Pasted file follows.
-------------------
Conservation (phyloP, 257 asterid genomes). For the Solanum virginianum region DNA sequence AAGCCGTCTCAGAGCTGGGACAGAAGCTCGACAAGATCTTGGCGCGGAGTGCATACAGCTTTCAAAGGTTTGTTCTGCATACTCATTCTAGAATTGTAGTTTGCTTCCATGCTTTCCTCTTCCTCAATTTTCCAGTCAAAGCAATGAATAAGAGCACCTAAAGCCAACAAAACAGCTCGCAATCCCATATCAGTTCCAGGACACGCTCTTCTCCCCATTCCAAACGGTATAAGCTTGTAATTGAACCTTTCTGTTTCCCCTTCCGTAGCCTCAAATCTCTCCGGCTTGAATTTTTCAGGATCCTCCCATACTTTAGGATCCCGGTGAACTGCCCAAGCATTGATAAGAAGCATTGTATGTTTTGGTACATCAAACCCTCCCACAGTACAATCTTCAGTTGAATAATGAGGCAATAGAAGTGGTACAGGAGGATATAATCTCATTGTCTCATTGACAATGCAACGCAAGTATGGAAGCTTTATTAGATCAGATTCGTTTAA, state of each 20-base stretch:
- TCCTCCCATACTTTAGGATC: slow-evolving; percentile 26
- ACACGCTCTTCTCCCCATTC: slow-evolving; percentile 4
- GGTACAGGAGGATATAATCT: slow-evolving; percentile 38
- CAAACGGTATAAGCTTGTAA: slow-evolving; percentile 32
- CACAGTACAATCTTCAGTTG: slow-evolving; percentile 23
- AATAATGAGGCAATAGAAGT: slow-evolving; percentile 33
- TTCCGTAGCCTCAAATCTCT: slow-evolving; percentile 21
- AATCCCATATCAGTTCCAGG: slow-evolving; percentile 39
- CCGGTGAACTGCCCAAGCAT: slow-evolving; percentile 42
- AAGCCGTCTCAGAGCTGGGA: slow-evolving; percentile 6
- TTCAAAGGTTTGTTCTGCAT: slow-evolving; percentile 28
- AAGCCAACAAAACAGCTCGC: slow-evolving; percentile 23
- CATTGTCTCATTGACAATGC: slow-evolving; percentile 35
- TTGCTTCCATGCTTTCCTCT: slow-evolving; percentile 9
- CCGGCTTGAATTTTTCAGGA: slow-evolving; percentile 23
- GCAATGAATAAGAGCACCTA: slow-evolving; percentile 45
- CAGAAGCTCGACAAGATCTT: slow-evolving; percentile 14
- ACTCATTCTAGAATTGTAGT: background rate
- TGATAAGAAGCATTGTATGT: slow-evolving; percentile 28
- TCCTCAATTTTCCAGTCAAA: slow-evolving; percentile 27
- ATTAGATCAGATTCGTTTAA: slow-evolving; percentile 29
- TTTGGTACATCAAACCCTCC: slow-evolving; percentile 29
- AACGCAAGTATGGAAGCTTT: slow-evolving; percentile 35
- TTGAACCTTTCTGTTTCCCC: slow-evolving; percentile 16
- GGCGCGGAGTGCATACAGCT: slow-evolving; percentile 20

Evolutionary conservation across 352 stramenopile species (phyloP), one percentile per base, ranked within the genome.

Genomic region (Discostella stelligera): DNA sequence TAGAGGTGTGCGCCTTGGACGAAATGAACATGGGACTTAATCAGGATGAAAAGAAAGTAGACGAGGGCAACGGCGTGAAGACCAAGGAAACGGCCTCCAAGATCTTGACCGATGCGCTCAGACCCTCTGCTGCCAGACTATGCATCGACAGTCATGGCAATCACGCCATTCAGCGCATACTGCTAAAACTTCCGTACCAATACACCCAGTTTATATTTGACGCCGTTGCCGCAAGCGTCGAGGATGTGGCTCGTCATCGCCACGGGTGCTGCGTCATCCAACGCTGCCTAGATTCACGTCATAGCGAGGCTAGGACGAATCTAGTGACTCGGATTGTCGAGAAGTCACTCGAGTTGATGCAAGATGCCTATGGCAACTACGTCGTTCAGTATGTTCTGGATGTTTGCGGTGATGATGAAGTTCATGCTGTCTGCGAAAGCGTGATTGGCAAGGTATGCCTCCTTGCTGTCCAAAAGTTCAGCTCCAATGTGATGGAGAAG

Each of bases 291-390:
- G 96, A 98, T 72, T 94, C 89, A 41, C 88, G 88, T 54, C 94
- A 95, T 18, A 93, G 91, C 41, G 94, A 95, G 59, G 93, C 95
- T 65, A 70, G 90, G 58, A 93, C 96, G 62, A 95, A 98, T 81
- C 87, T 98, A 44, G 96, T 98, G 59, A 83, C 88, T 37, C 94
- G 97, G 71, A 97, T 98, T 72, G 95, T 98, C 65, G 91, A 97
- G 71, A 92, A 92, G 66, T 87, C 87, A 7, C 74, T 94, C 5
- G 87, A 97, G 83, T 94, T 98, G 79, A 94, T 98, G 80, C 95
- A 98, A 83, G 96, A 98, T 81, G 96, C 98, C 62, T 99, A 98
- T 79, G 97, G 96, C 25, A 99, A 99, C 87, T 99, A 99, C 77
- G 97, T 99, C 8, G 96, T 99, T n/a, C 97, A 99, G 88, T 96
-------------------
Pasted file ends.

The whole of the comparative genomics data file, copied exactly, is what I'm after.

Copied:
Conservation (phyloP, 257 asterid genomes). For the Solanum virginianum region DNA sequence AAGCCGTCTCAGAGCTGGGACAGAAGCTCGACAAGATCTTGGCGCGGAGTGCATACAGCTTTCAAAGGTTTGTTCTGCATACTCATTCTAGAATTGTAGTTTGCTTCCATGCTTTCCTCTTCCTCAATTTTCCAGTCAAAGCAATGAATAAGAGCACCTAAAGCCAACAAAACAGCTCGCAATCCCATATCAGTTCCAGGACACGCTCTTCTCCCCATTCCAAACGGTATAAGCTTGTAATTGAACCTTTCTGTTTCCCCTTCCGTAGCCTCAAATCTCTCCGGCTTGAATTTTTCAGGATCCTCCCATACTTTAGGATCCCGGTGAACTGCCCAAGCATTGATAAGAAGCATTGTATGTTTTGGTACATCAAACCCTCCCACAGTACAATCTTCAGTTGAATAATGAGGCAATAGAAGTGGTACAGGAGGATATAATCTCATTGTCTCATTGACAATGCAACGCAAGTATGGAAGCTTTATTAGATCAGATTCGTTTAA, state of each 20-base stretch:
- TCCTCCCATACTTTAGGATC: slow-evolving; percentile 26
- ACACGCTCTTCTCCCCATTC: slow-evolving; percentile 4
- GGTACAGGAGGATATAATCT: slow-evolving; percentile 38
- CAAACGGTATAAGCTTGTAA: slow-evolving; percentile 32
- CACAGTACAATCTTCAGTTG: slow-evolving; percentile 23
- AATAATGAGGCAATAGAAGT: slow-evolving; percentile 33
- TTCCGTAGCCTCAAATCTCT: slow-evolving; percentile 21
- AATCCCATATCAGTTCCAGG: slow-evolving; percentile 39
- CCGGTGAACTGCCCAAGCAT: slow-evolving; percentile 42
- AAGCCGTCTCAGAGCTGGGA: slow-evolving; percentile 6
- TTCAAAGGTTTGTTCTGCAT: slow-evolving; percentile 28
- AAGCCAACAAAACAGCTCGC: slow-evolving; percentile 23
- CATTGTCTCATTGACAATGC: slow-evolving; percentile 35
- TTGCTTCCATGCTTTCCTCT: slow-evolving; percentile 9
- CCGGCTTGAATTTTTCAGGA: slow-evolving; percentile 23
- GCAATGAATAAGAGCACCTA: slow-evolving; percentile 45
- CAGAAGCTCGACAAGATCTT: slow-evolving; percentile 14
- ACTCATTCTAGAATTGTAGT: background rate
- TGATAAGAAGCATTGTATGT: slow-evolving; percentile 28
- TCCTCAATTTTCCAGTCAAA: slow-evolving; percentile 27
- ATTAGATCAGATTCGTTTAA: slow-evolving; percentile 29
- TTTGGTACATCAAACCCTCC: slow-evolving; percentile 29
- AACGCAAGTATGGAAGCTTT: slow-evolving; percentile 35
- TTGAACCTTTCTGTTTCCCC: slow-evolving; percentile 16
- GGCGCGGAGTGCATACAGCT: slow-evolving; percentile 20

Evolutionary conservation across 352 stramenopile species (phyloP), one percentile per base, ranked within the genome.

Genomic region (Discostella stelligera): DNA sequence TAGAGGTGTGCGCCTTGGACGAAATGAACATGGGACTTAATCAGGATGAAAAGAAAGTAGACGAGGGCAACGGCGTGAAGACCAAGGAAACGGCCTCCAAGATCTTGACCGATGCGCTCAGACCCTCTGCTGCCAGACTATGCATCGACAGTCATGGCAATCACGCCATTCAGCGCATACTGCTAAAACTTCCGTACCAATACACCCAGTTTATATTTGACGCCGTTGCCGCAAGCGTCGAGGATGTGGCTCGTCATCGCCACGGGTGCTGCGTCATCCAACGCTGCCTAGATTCACGTCATAGCGAGGCTAGGACGAATCTAGTGACTCGGATTGTCGAGAAGTCACTCGAGTTGATGCAAGATGCCTATGGCAACTACGTCGTTCAGTATGTTCTGGATGTTTGCGGTGATGATGAAGTTCATGCTGTCTGCGAAAGCGTGATTGGCAAGGTATGCCTCCTTGCTGTCCAAAAGTTCAGCTCCAATGTGATGGAGAAG

Each of bases 291-390:
- G 96, A 98, T 72, T 94, C 89, A 41, C 88, G 88, T 54, C 94
- A 95, T 18, A 93, G 91, C 41, G 94, A 95, G 59, G 93, C 95
- T 65, A 70, G 90, G 58, A 93, C 96, G 62, A 95, A 98, T 81
- C 87, T 98, A 44, G 96, T 98, G 59, A 83, C 88, T 37, C 94
- G 97, G 71, A 97, T 98, T 72, G 95, T 98, C 65, G 91, A 97
- G 71, A 92, A 92, G 66, T 87, C 87, A 7, C 74, T 94, C 5
- G 87, A 97, G 83, T 94, T 98, G 79, A 94, T 98, G 80, C 95
- A 98, A 83, G 96, A 98, T 81, G 96, C 98, C 62, T 99, A 98
- T 79, G 97, G 96, C 25, A 99, A 99, C 87, T 99, A 99, C 77
- G 97, T 99, C 8, G 96, T 99, T n/a, C 97, A 99, G 88, T 96